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1948-49 Theatre Catalog, 7th Edition, Page 548 (533)

1948-49 Theatre Catalog, 7th Edition
1948-49 Theatre Catalog
1948-49 Theatre Catalog, 7th Edition, Page 548
Page 548

1948-49 Theatre Catalog, 7th Edition, Page 548

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talent standpoint? Twenty to one, television uses movie stars as the main attraction. Weive already got them in the movieseno improvement there. Suppose the television station uses movie film for the telecast-they canit offer more in the movie film than we already have. I fail to see where they can offer more or oii'er the same for the same price. Another thing I believe is that theatre managers would rather depend on the projection in the booth than the network television whether by wire or air, when it comes to film.

For number three. This is, in my estimation, the most practical use of television for the theatre. It does have some merit. In the past, most theatre managers have been able to blame such things as a speech by Roosevelt, a Joe Louis fight, or other interesting events for a loss of receipts at the box office. How much of this blame is justified is a matter that probably never can be settled. If television pick-ups of such events were made by the theatre they could conceivably be a source of income. Whether such income would warrant the cost of the pick-up will be determined by those willing to gamble. It may work out in some instances and fail in others. At any rate the manager of the theatre is taking on a headache in schedule arrangement if he goes in for much of this type television. This will I believe, he the first type of television in the theatres and it is here that television will have to prove itself.

Since my convictions at the present (please note that Iim open for arguments from the other side) are that there is no reason for the theatres to accept television as an integral part of the industry, I must look at television as competition, Certainly it will exist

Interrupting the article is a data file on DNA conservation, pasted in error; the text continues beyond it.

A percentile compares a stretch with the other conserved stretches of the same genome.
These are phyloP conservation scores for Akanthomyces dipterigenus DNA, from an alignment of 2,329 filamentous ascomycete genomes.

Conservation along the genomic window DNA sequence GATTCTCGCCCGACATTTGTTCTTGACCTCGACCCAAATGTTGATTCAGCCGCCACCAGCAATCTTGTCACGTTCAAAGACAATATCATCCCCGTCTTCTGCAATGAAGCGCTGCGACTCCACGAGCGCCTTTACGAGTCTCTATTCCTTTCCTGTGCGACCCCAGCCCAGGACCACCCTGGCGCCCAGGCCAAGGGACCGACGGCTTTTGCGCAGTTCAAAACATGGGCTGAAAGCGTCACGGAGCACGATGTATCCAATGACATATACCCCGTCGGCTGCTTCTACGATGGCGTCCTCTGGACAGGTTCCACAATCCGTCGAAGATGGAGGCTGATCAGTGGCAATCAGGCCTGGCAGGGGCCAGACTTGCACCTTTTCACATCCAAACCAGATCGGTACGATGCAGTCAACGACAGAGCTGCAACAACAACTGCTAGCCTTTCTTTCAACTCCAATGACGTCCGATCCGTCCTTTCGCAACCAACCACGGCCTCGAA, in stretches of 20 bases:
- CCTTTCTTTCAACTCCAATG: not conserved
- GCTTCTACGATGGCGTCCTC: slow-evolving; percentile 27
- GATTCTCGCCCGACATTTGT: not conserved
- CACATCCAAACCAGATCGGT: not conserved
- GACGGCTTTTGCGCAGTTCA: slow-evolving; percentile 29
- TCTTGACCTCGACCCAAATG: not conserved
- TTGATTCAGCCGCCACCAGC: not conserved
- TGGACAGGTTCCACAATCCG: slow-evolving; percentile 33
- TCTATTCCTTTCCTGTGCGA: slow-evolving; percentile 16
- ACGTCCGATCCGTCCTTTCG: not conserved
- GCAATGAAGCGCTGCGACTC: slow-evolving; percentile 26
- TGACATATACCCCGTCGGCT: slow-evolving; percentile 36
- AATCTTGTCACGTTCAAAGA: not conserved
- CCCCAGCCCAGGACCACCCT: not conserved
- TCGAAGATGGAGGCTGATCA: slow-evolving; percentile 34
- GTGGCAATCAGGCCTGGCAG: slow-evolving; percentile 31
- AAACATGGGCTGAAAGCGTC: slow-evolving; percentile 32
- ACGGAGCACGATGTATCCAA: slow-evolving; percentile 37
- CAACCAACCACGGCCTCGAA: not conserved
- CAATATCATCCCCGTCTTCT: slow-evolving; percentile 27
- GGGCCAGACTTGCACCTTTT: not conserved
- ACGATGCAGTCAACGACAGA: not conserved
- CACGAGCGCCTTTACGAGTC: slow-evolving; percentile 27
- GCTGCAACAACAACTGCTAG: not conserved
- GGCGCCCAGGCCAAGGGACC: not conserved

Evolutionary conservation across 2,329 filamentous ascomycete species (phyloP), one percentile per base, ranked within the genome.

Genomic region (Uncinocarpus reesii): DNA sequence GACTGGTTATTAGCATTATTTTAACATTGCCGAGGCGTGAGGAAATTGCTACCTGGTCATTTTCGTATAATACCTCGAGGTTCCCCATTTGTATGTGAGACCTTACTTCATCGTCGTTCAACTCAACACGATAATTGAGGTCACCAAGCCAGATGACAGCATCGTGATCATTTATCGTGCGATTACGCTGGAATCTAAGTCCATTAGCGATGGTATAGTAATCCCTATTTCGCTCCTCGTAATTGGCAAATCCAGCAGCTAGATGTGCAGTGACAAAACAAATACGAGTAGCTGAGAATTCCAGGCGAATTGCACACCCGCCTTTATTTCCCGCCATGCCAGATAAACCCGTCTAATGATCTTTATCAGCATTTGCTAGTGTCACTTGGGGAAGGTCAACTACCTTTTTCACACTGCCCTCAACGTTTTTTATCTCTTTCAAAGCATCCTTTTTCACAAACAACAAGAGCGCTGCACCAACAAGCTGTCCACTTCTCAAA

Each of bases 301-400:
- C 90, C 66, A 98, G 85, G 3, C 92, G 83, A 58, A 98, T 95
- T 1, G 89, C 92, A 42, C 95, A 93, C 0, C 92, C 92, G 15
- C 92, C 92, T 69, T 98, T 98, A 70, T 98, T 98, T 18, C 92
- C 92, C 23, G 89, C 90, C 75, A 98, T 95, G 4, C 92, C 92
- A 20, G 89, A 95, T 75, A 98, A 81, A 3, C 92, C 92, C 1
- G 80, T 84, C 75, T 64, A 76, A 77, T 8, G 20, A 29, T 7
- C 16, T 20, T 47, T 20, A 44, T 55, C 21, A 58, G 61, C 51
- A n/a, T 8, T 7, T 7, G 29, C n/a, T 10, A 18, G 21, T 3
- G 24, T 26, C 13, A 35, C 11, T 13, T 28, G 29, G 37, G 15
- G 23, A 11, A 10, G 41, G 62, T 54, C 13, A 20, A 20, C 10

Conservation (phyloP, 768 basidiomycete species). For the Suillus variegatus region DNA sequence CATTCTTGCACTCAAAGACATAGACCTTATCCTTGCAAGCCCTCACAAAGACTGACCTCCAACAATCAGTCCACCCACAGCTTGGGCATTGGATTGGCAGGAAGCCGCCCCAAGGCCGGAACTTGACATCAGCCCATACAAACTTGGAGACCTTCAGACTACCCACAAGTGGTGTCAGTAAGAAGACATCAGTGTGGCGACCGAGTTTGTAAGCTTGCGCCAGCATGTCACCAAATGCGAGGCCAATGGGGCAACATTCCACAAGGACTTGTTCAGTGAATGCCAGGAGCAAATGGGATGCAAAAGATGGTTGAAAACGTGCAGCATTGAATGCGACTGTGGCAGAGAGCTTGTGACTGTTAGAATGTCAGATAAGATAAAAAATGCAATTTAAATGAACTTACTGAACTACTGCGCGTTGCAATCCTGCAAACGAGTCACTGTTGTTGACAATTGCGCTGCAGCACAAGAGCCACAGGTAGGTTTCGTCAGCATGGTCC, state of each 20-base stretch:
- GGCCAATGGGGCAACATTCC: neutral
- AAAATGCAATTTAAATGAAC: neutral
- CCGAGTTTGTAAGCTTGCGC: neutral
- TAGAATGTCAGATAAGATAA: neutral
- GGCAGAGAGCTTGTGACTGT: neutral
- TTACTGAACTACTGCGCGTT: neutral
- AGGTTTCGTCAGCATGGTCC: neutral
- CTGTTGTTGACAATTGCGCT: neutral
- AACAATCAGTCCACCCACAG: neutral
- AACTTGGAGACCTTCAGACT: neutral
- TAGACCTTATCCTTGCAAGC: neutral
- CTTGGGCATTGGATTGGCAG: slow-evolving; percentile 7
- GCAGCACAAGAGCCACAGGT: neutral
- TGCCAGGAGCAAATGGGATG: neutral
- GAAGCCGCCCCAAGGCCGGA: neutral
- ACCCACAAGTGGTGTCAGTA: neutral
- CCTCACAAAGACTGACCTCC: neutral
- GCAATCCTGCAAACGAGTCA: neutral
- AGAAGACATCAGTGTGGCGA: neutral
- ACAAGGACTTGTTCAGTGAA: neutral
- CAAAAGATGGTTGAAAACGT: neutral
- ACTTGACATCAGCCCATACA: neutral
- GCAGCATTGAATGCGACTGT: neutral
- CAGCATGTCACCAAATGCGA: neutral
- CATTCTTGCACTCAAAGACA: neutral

In 1926 Huber started ushering in Keithis Theatres, Louisville, while attending high school. After graduating, he remained at Keithis doing office work. The death of vaudeville eliminated two theatres and a number of jobs, among them, Huberis. Next he went to Herald-Post as a police reporter for a year. After this (1929), he was employed by the Avenue Amusement Company, Louisville, as part-time file clerk while attending University of Louisville for two semesters. In 1931, Huber was appointed purchasing agent for Fourth Avenue Amusement Company; and held down this job until the present with the exception of 20 months in the army (got out in 1946).

With Fourth Avenue Amusement Co. Huberis job of purchasing agent includes, in addition to buying equipment, supplies, etc., the upkeep and maintenance of buildings and properties along with the equipment. Also includes remodeling, rebuilding, and building of theatres.

Huberis personal history, as briefly reported by the gentleman himself,

includes these pertinent data:

Born June 9, 1909; married 1940; has two children. Until a few years ago he was very active in amateur theatre organizations.

A reading of E. S. Huberis theatre experience will make clear that he is well qualified to speak on the subject of moving pictures vs. television. His viewpoints and opinions do not necessarily coincide with those of the pub lishers. But we rather think they do!

regardless of the attitude the movies take. Frankly I donit know what kind of competition the television industry will be able to offer. Up to now the movies have weathered the opposition of ice-hockey, legitimate theatre, dance halls, night clubs, basket ball, night baseball and football, skating rinks and a host of other attractions that are after the entertainment dollar. I have a vague recollection that radio at one time was supposed to be of great concern to the theatres in that it would keep people at home for entertainment. Now we find that some of the big attractions offered by the movies come from the radio field, -vice versa, too. Radio can hardly be classed as competition for theatres. Maybe television will be differentehow,